There was a bit of a morning haze when we got to the top so unfortunately the views were a little limited but you could tell that on a good day you would be able to see for miles in all directions. Unfortunately we didn't have time the rest of the week to attempt the Sugar Loaf or Skirrid but as my wife says; "We have unfinished business" so I am sure that we will head back to this part of the world soon and I will be looking to climb the other prominent peaks, and possibly do them properly (i.e. all the way from the bottom!)
These mountains aren't as awesome as those in Snowdonia but with the views across to the Black Mountains, they are still worth walking!
Sebastopol - Isn't that in Crimea?
Imagine my surprise when driving to see the town of Sebastopol that I had heard so much in recent Crimea troubles. It turns out the town is named in honour of this port!
Visit A Castle
The British Isles are littered with the remains of old castles and Wales is no exception! In fact it has previously been described by some as the "Castle Capital of the World" with up-to 500 different castles standing at various times in history.
With this knowledge it would seem wrong to head to this part of Wales and not go to see at least one old Castle. Near to where we were staying were a set of Castles known locally simply as: The Three Castles. My Father in Law remembered visiting these as a kid so we headed off to find them. The three castles in this group are Grosmont, Skenfrith and White Castle.
We first headed to Skenfrith which is shown in the photo here. The walls are still quite well formed but have obviously collapsed in areas over the years. My toddler son loved running around the ruined castle, going up and down all the stairs with his Grandad. There are a couple of information boards telling you about the castle and it is a great place for a picnic. We probably stayed a little longer than planned as my son was having so much fun but you wouldn't spend that much time here before moving on to the next in the Three Castles group.
We next visited Grosmont. This is accessed via a bridge across an old moat and you are able to climb some of the walls which is great (unless you don't have a head for heights!!). Again there were information boards and plenty of room for my son to run around in. After a slightly shorted visit, we stopped off for an ice cream and then headed home as my son was shattered so we didn't tick off the third castle unfortunately.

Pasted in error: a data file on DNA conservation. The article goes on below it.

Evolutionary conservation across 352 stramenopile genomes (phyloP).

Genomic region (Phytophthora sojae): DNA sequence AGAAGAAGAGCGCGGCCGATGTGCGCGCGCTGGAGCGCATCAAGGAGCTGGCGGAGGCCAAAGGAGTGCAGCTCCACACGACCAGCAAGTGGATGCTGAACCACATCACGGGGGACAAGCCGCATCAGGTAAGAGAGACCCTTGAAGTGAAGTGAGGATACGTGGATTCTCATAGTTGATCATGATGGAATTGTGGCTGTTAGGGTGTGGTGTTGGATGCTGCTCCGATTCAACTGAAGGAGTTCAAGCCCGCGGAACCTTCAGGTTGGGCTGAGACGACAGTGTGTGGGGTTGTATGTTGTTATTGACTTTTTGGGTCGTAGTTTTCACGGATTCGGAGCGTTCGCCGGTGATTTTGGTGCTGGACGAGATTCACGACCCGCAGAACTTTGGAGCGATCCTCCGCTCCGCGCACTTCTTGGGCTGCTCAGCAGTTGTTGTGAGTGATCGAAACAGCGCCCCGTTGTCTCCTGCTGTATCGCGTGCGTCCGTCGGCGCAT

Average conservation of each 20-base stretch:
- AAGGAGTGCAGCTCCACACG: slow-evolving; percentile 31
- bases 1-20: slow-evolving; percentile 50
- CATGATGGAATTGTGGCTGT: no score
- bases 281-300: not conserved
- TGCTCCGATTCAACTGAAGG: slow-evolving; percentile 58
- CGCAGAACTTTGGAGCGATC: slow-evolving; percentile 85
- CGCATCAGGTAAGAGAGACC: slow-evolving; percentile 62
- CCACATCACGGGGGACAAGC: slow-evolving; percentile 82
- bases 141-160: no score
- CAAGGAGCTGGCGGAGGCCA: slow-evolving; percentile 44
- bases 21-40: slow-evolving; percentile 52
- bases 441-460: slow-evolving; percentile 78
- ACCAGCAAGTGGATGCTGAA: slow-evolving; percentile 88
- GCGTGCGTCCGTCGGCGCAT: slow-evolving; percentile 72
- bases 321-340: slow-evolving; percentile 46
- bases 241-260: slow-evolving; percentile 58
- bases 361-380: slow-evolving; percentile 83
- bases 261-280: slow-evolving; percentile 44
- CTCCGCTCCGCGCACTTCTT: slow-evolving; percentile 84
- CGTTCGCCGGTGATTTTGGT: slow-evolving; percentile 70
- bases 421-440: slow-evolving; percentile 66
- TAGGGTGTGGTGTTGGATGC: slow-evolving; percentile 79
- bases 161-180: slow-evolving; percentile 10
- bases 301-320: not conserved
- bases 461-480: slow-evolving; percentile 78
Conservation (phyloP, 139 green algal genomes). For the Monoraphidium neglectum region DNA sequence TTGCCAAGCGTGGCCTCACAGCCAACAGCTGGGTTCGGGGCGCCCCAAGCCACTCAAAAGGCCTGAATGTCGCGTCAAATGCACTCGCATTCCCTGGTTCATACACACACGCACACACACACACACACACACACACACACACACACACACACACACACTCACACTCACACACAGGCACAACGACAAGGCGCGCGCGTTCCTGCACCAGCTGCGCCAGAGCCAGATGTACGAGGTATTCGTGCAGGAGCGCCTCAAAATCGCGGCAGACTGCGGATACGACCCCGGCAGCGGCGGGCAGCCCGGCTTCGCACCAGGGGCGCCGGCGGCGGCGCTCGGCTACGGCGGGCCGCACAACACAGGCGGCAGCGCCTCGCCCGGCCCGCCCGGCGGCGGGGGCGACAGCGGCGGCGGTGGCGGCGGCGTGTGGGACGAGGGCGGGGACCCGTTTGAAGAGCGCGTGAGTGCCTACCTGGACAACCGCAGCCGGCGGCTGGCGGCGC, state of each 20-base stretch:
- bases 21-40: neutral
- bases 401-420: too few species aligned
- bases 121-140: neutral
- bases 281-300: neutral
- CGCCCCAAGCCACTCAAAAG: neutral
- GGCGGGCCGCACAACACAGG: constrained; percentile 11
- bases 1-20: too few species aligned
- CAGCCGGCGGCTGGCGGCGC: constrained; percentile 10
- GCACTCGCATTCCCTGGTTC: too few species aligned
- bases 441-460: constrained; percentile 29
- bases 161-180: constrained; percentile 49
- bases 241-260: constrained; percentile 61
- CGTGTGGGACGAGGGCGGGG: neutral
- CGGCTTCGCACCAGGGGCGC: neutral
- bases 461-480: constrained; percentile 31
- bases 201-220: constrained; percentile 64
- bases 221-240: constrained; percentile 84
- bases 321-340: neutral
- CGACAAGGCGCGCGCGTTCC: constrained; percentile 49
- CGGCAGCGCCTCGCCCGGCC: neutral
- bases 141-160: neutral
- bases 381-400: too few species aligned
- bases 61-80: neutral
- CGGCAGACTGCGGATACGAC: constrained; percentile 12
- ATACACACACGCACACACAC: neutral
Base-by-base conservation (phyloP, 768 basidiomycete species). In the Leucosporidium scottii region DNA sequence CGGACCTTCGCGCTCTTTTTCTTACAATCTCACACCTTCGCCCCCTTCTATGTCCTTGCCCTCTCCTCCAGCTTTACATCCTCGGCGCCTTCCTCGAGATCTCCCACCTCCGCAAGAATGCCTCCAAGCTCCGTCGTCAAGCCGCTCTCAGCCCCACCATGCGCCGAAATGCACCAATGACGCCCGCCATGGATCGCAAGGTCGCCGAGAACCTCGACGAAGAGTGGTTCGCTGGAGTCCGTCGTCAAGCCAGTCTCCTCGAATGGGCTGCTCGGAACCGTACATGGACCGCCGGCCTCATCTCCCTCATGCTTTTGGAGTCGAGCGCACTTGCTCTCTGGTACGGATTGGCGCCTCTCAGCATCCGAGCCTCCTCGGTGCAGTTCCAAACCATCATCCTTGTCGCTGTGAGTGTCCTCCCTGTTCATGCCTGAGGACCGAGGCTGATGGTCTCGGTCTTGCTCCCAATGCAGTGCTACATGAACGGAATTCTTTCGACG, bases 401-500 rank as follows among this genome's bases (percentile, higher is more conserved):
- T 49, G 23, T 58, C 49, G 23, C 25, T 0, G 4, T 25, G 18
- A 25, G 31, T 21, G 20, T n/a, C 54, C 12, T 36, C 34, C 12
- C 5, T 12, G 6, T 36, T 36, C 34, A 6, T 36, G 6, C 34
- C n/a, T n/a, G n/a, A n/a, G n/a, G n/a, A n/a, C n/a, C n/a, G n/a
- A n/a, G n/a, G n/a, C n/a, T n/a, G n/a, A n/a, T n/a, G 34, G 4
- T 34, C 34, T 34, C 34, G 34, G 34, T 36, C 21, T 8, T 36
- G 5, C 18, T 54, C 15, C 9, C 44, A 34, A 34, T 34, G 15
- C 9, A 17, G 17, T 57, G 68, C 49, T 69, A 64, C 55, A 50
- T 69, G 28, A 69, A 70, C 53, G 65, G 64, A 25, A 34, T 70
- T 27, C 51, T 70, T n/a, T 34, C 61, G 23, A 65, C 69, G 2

My father in law and sister in law are both medieval history buffs so really appreciate the history of the castles. However, even though my historical interests are much more recent, I really enjoyed visiting the castles and would say they are a key part of any South East Wales trip.
Watch A Rugby Match
Like most of the UK, sport is a big part of life in the South East of Wales. However, whilst it was home to the 2010 Ryder Cup and there is now an English Football League team (Newport County who we actually watched on this latest trip), when talking about Sport in the Welsh Valleys there is one that is leaps an bounds above the rest, Rugby!
Professional Rugby in Wales is spread across four provincial teams with this area being covered by the Newport and Gwent Dragons. However, for many locals (especially those of my Father in Laws generation) they will still flock to watch their local teams play in regional leagues with crowds in the 1000s not unheard of for what is now a semi-pro level. As my Father in Law is from Pontypool we headed to watch them play against local rivals Newbridge when we were last down there and at just Â£7 to enter it was great value for money. You can find out more about the club leagues in Wales at the WRU Website and if there is a game on near you when you are in the region, make like a local and head to watch a match.